I would not worry for the exploits too. Banking sessions are really short.
    The idea of a usb flash key or updating the live cd is a no go, since then more security issues may arise for non experienced users. The live cd should be not be writeable. The banks could update their live cds and provide them for download.

    I had posted a few days ago https://www.wilderssecurity.com/showthread.php?p=1646271#post1646271
    how I consider the ideal usage of a live cd for online banking ( nothing special but this is how I usually do it ).
     
  10. linuxforall

    linuxforall Registered Member

    Joined:
    Feb 6, 2010
    Posts:
    2,136
    You can lock live usb thumb drive or set persistent data to none. The usb boots way faster than pesky live CD and also netbooks don't come with CDROM drives.
     
  11. ad67

    ad67 Registered Member

    Joined:
    Dec 16, 2006
    Posts:
    29
    Two issues concern me Re using a livecd for banking;

    First, I have tried a few livecd's recently and I am able to access (read/write) my NTFS partitions without any password required - I do not know how to change this.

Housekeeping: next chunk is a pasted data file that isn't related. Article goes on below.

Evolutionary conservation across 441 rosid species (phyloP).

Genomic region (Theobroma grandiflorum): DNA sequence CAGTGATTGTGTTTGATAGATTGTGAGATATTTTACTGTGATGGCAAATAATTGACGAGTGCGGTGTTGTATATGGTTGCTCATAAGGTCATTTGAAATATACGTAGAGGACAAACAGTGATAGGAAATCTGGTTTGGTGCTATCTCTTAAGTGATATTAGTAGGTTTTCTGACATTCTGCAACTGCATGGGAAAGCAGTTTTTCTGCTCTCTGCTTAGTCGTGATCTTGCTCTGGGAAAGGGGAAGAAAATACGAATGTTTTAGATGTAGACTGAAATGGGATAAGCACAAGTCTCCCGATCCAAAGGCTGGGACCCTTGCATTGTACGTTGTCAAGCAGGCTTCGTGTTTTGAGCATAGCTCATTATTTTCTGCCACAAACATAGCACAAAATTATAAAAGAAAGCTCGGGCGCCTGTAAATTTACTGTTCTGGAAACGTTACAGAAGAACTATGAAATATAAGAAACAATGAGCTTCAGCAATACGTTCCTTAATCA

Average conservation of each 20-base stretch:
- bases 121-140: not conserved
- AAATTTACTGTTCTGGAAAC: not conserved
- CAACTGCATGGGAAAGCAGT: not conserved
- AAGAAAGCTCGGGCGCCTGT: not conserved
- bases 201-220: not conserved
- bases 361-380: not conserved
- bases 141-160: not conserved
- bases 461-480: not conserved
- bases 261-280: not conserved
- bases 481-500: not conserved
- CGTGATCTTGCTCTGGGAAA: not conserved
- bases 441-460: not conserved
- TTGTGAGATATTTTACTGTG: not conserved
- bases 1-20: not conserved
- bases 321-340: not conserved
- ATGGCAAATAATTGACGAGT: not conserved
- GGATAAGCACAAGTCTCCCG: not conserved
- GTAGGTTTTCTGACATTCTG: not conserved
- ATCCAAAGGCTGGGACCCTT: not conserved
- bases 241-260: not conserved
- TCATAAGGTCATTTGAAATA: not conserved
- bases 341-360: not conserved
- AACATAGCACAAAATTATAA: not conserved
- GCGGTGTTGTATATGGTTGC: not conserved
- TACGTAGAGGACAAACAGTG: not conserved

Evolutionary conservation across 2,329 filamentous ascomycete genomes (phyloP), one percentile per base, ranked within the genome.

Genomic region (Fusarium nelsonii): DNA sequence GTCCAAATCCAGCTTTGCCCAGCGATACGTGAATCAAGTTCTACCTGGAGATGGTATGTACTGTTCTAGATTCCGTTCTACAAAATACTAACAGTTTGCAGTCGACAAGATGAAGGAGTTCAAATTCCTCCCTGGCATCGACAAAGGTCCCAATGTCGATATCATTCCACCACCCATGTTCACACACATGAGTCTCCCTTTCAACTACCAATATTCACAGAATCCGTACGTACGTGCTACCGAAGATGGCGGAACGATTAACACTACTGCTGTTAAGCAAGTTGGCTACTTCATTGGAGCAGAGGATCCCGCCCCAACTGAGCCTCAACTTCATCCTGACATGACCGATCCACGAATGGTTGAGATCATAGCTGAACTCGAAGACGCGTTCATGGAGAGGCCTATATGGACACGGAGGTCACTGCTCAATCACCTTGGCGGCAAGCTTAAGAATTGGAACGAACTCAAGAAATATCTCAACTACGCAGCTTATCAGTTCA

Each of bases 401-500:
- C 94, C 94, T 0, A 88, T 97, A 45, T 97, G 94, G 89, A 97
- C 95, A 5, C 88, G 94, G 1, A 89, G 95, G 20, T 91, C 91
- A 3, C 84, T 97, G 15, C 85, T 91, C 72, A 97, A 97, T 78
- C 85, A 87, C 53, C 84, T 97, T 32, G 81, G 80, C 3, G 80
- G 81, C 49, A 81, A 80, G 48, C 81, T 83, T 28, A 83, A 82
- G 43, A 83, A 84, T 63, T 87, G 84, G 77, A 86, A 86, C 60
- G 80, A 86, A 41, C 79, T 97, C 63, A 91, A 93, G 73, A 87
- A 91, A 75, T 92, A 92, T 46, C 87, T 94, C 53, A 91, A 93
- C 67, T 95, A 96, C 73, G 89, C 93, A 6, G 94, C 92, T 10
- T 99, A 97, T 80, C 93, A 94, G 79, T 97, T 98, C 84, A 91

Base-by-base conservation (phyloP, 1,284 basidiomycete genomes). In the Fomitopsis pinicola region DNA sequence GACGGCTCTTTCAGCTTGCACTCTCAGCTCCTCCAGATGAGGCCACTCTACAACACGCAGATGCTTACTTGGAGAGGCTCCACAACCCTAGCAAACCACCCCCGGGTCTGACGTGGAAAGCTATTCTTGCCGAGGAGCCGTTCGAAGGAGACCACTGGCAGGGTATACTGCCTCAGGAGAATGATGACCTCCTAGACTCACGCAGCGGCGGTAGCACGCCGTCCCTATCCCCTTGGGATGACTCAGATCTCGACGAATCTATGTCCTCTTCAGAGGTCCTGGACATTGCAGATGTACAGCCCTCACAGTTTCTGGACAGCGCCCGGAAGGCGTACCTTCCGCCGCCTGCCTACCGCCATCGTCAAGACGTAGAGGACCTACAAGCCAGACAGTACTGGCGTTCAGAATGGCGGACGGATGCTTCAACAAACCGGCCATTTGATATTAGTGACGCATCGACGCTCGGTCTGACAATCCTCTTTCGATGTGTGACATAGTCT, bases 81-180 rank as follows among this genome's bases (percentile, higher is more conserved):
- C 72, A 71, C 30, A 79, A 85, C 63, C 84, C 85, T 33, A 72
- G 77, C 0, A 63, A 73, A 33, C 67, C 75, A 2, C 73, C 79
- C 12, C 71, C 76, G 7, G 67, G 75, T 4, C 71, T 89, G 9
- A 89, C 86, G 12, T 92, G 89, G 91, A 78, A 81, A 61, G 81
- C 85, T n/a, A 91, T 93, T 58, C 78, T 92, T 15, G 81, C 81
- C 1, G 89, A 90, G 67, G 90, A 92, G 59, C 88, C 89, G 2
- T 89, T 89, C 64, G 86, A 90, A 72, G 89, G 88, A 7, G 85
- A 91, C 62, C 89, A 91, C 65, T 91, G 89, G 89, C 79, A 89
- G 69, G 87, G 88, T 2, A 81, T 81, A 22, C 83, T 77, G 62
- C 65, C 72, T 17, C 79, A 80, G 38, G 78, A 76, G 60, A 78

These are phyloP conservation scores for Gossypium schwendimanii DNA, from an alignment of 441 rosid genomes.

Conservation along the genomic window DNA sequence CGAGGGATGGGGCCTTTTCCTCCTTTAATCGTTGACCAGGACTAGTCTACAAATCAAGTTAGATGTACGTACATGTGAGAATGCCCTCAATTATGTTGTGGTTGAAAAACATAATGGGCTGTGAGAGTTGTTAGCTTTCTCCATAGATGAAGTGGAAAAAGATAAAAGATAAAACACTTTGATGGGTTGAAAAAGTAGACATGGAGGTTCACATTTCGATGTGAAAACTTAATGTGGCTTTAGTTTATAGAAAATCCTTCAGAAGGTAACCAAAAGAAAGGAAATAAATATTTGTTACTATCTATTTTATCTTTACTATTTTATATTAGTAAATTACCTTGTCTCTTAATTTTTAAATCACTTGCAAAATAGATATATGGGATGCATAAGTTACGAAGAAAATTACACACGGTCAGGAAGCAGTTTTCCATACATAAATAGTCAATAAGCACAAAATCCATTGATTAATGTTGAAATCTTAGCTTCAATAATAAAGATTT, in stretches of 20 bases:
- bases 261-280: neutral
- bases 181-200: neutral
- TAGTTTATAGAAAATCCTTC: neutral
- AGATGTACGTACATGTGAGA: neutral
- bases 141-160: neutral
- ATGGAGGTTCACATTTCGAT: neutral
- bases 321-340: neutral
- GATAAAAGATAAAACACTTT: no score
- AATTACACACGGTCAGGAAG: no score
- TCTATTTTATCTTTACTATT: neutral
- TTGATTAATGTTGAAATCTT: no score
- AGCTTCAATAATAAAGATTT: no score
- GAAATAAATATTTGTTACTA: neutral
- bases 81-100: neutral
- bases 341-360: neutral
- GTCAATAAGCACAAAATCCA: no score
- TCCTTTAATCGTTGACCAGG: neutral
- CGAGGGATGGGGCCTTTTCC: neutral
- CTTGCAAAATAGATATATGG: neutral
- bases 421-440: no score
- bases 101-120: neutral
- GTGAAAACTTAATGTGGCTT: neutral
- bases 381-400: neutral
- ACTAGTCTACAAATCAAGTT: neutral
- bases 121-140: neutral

Secondly, I sometimes download statements and confirmations and need to save them; if I save to a USB drive, would that be a security risk?
     
  12. linuxforall

    linuxforall Registered Member

    Joined:
    Feb 6, 2010
    Posts:
    2,136

    Make a separate encrypted folder in your USB for those documents and statements.
     
  13. lotuseclat79

    lotuseclat79 Registered Member

    Joined:
    Jun 16, 2005
    Posts:
    5,091
    Hi Ocky,

    Since mid-June 2006 when my WinXP Pro SP2 bogarted for the second time (apparently I need to do a parallel re-install to recover), I have been using Ubuntu Live CDs exclusively as my daily working environment - starting with 6.06 and now on 9.10.